4. The voltage-switching amplifier according to claim 3, wherein said time constant circuit means includes:
an RC time constant circuit, responsive to the comparator circuit output, for maintaining an output voltage for said predetermined period of time; and
holding circuit means responsive to said RC time constant circuit output voltage, for maintaining said high voltage switch means in conduction.
Description
BACKGROUND OF THE INVENTION

The present invention relates generally to amplifier circuits and specifically to a voltage switching amplifier with reduced distortion.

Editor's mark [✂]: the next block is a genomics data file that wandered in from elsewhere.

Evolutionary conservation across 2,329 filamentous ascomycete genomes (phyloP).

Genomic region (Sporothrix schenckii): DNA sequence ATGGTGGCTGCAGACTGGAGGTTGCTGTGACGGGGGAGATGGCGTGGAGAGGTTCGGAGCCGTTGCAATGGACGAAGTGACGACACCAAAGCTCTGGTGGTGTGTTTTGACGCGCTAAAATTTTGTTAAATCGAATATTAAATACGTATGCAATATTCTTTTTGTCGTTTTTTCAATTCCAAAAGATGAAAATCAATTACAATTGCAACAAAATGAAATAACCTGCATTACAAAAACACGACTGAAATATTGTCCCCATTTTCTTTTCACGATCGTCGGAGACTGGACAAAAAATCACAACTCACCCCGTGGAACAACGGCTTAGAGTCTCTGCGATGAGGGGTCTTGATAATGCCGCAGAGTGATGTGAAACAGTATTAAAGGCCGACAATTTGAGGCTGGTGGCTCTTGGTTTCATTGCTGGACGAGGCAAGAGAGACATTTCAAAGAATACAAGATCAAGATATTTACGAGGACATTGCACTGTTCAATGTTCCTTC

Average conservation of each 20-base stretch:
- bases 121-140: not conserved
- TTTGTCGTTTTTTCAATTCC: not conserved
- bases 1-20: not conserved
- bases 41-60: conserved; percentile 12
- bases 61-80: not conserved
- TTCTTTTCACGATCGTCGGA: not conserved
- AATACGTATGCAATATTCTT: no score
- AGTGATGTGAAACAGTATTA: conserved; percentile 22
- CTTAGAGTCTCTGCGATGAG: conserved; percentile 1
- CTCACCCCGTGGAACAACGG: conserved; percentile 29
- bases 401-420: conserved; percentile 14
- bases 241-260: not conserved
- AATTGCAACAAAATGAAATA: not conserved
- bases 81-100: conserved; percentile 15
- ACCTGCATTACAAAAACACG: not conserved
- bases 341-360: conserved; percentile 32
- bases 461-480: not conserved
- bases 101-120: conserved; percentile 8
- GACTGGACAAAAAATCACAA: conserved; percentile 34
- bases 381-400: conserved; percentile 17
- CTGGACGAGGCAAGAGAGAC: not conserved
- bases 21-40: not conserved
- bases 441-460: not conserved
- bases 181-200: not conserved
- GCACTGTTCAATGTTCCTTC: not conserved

Amplifier circuits with a voltage-switching system that obtain higher efficiency than a class-B power amplifier circuit are known and an example of a push-pull amplifier circuit is shown in FIG. 1. It is comprised of an output transistor 1 (1') (components relating to the positive signals are unprimed and components relating to the negative signals are primed and generally in parenthesis) that is connected to a low-voltage power source +VL (-VL) and drives the load. Another output transistor 2 (2') that is connected to a high-voltage power source +VH (-VH) also drives the load. A comparator, which is not shown in the diagram, compares the input signal voltage with the preset switching voltage (noted as comparison voltage hereafter). A switching device 3 (3') that turns ON with the output of the comparator when the input signal voltage is lower than the comparison voltage conducts the input signal to the output transistor 1 (1'). A switching device 4 (4') that turns ON with the output of the comparator when the input voltage exceeds the comparison voltage conducts the input signal to the output transistor 2 (2'). Input driver circuit 5 supplies the input signal Vi.